Table 2.

Case-averaged model performance, as ordered by CSI score. Neither of the two null cases, each with a CSI of 0, is not shown below.

Table 2.

Relaxing the spatiotemporal-matching thresholds utilized herein helps to slightly improve CI occurrence skill scores. However, a delicate balance exists between the statistical occurrence scores (e.g., POD, CSI) and spatiotemporal object scores (e.g., average C errors) based upon the choice of spatial- and temporal-matching thresholds. Less strict thresholds yield more matches between observed and modeled CI objects, helping to bolster the statistical occurrence scores; however, these matches are more distant in time and space, thus reducing average object C errors for CI cases. The opposite is true for stricter matching thresholds. If we use stricter space (50 km)- and time (30 min)-matching thresholds, POD and CSI decrease (from 0.506 to 0.233 and from 0.191 to 0.088, respectively) while FAR increases (from 0.765 to 0.876). The decreased number of matches (from 126 to 58) though contains lower space and time errors (from 38.4 to 26.3 km and from −2.78 to −0.26 min, respectively) and lower average C errors (from 48.0 to 30.2 km). Using even stricter space (25 km)- and time (15 min)-matching thresholds, POD and CSI decrease further (to 0.080 and 0.030, respectively) with FAR again increasing (to 0.954). The further decreased number of matches (20) again contains even smaller space and time errors (from 38.4 to 15.8 km and from −2.78 to 0.25 min, respectively) and thus smaller average C errors (from 48.0 to 17.5 km). This is analogous to the duality of error described by Doswell (2004), where increasing the POD for a fixed forecast accuracy will require an increase in FAR as false negatives become false positives.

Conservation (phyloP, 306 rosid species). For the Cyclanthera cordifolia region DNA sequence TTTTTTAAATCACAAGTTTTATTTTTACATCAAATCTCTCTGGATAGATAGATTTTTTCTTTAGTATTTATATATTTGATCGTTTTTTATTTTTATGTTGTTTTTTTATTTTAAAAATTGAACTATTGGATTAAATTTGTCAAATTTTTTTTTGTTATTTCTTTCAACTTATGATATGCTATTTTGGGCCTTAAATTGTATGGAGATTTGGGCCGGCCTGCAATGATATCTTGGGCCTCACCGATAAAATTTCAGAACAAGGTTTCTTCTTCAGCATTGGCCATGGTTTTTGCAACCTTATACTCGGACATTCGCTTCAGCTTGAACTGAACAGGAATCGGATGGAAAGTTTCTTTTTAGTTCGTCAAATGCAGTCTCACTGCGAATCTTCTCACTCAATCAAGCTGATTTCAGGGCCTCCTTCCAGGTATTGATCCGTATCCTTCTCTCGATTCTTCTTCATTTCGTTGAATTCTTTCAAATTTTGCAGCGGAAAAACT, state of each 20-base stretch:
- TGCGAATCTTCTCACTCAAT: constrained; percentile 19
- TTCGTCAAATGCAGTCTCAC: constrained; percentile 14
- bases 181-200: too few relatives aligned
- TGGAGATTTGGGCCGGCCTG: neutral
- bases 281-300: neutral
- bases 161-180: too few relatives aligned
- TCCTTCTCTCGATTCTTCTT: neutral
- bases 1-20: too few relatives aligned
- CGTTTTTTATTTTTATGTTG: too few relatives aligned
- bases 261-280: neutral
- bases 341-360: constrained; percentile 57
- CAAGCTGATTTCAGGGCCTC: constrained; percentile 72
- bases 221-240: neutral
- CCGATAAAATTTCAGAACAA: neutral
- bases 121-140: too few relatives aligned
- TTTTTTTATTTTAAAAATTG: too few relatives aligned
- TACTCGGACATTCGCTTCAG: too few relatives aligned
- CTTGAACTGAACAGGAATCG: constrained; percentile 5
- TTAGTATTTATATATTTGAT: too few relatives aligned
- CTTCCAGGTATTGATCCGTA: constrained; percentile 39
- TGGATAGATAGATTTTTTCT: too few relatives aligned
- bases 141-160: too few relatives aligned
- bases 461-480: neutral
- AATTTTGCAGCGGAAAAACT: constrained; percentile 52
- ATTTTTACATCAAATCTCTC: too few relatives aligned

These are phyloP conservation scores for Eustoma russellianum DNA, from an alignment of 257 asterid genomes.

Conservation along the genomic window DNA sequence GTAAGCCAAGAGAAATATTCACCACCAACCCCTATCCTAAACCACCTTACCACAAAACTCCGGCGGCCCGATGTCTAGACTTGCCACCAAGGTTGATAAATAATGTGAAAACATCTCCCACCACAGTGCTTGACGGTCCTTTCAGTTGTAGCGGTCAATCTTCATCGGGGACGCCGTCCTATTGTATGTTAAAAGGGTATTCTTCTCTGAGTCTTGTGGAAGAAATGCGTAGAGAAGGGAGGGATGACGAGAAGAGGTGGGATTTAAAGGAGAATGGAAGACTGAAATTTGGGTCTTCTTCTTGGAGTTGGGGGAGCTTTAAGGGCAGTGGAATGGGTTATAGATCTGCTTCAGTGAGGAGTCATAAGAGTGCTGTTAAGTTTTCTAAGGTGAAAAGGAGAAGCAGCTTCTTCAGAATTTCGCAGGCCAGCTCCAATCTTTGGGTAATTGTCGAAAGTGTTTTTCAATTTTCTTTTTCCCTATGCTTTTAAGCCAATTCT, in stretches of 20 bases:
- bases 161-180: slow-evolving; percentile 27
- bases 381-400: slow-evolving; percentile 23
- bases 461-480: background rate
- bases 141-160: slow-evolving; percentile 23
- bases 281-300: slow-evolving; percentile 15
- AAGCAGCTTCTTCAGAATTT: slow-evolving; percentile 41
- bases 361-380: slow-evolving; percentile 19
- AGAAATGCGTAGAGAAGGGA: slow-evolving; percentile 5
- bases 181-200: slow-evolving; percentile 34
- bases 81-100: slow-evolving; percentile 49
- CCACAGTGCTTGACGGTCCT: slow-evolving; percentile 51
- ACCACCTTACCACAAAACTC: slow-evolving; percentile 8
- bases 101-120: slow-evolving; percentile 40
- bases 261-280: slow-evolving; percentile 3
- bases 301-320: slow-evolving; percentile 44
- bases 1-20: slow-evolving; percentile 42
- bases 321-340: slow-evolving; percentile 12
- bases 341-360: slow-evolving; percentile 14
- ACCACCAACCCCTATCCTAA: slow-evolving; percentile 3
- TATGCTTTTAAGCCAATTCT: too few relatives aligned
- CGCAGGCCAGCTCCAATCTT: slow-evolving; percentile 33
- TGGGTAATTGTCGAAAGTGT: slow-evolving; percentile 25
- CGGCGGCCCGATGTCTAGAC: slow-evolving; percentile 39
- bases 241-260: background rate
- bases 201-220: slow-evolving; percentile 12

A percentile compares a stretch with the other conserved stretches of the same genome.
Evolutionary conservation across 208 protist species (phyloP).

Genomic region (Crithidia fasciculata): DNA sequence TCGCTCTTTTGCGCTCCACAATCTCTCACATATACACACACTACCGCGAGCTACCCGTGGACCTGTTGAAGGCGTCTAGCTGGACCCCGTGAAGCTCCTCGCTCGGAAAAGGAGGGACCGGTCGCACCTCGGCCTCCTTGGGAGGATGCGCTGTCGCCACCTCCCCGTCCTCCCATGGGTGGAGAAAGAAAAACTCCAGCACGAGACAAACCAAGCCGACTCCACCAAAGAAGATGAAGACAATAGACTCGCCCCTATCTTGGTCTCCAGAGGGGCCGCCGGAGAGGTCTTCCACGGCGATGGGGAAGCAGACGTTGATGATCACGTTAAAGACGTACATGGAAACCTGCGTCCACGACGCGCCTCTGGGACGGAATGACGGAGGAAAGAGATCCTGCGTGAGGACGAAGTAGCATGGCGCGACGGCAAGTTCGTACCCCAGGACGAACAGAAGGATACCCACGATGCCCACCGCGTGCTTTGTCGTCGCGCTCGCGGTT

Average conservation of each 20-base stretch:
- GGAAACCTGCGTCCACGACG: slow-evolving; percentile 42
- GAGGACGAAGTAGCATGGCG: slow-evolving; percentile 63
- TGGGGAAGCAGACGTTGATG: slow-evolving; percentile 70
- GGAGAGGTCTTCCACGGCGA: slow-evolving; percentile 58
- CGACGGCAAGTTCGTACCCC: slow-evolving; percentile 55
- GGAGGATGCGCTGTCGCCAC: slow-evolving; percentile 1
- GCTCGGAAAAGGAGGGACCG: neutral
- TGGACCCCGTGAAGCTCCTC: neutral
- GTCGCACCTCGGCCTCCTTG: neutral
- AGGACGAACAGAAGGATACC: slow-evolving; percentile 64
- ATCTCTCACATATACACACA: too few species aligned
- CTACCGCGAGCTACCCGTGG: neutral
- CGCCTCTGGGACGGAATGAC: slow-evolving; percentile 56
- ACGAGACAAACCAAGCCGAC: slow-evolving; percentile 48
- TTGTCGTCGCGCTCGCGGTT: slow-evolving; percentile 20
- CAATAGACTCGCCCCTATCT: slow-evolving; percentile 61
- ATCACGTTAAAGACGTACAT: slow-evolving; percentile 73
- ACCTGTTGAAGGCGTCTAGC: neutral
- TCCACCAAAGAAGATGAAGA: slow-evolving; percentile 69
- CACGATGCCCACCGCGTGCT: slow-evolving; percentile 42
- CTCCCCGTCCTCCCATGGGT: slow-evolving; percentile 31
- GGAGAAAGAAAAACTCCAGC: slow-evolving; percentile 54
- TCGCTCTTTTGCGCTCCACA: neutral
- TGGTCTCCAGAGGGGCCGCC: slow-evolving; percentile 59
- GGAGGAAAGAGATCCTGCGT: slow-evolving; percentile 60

Also of note, we find that for all cases the matched model CI objects on average are larger than their observed counterparts in areal coverage by about 38 km2. These results coincide with those of Davis et al. (2006b), who found convective rainfall objects were too numerous and large in areal coverage in a 4-km convection-permitting study, although it should be noted that early versions of the Method for Object-based Diagnostic Evaluation (MODE) model tended to overestimate object sizes (e.g., Fowler et al. 2013). It is interesting to see such common tendencies within convection-permitting model studies with horizontal grid-spacing differences of one full order of magnitude, suggesting that such biases simply do not go away with the use of finer horizontal grid spacings and are likely an artifact of a more general issue with the explicit handling of deep, moist convection.